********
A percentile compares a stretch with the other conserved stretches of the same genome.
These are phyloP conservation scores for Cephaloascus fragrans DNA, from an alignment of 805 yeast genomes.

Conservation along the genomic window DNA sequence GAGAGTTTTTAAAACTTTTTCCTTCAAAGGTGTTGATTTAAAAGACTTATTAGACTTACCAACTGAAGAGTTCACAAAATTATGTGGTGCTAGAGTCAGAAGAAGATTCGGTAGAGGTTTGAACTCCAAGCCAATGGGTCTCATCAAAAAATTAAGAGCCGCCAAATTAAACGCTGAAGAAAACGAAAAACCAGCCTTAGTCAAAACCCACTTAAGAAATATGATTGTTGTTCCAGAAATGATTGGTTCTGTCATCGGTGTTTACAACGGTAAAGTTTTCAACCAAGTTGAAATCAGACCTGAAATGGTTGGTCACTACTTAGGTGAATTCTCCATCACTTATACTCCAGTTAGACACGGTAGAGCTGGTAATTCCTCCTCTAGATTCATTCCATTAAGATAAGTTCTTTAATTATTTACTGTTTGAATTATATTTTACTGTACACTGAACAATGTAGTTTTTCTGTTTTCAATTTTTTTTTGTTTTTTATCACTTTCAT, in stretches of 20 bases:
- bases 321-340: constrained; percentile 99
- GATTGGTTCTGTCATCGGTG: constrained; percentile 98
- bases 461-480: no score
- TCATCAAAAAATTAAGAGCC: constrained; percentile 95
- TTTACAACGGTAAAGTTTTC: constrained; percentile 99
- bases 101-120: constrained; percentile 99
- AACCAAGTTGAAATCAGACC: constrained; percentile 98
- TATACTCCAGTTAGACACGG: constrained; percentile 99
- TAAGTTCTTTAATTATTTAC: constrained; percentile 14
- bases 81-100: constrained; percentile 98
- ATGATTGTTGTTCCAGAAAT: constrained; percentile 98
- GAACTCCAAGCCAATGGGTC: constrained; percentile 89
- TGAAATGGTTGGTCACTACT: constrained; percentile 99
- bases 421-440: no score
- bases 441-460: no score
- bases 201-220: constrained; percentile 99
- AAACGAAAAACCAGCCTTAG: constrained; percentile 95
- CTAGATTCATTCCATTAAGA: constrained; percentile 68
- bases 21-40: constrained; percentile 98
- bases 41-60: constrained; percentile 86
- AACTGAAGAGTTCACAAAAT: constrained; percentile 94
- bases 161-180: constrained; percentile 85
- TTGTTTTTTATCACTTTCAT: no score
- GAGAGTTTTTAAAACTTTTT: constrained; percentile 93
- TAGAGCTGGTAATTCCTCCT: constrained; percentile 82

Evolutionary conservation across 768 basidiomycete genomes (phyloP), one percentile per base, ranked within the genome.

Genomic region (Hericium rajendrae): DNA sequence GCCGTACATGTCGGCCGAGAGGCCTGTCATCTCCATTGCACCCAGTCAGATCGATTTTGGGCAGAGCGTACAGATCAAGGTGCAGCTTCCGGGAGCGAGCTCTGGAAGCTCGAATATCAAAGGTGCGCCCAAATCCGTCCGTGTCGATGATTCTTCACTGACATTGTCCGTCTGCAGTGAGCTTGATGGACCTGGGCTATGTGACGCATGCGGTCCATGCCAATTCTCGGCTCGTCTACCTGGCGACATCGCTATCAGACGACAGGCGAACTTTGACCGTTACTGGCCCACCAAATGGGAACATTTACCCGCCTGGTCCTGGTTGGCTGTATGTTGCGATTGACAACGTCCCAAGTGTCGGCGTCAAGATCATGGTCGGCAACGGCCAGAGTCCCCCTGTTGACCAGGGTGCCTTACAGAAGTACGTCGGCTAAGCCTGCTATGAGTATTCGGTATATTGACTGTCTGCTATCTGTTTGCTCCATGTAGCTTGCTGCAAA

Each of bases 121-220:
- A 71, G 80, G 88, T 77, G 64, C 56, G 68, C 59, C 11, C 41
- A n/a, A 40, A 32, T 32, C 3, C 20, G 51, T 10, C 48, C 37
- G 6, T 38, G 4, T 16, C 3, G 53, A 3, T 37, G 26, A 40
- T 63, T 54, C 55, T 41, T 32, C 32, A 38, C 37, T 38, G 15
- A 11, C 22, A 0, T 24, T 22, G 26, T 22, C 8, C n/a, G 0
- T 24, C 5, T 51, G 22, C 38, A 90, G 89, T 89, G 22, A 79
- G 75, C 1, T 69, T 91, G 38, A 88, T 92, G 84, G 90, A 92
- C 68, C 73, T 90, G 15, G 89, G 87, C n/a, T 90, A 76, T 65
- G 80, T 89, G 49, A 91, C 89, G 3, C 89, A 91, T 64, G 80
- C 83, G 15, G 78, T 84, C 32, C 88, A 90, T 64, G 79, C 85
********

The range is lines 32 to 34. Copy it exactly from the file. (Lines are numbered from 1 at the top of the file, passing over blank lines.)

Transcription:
- A 71, G 80, G 88, T 77, G 64, C 56, G 68, C 59, C 11, C 41
- A n/a, A 40, A 32, T 32, C 3, C 20, G 51, T 10, C 48, C 37
- G 6, T 38, G 4, T 16, C 3, G 53, A 3, T 37, G 26, A 40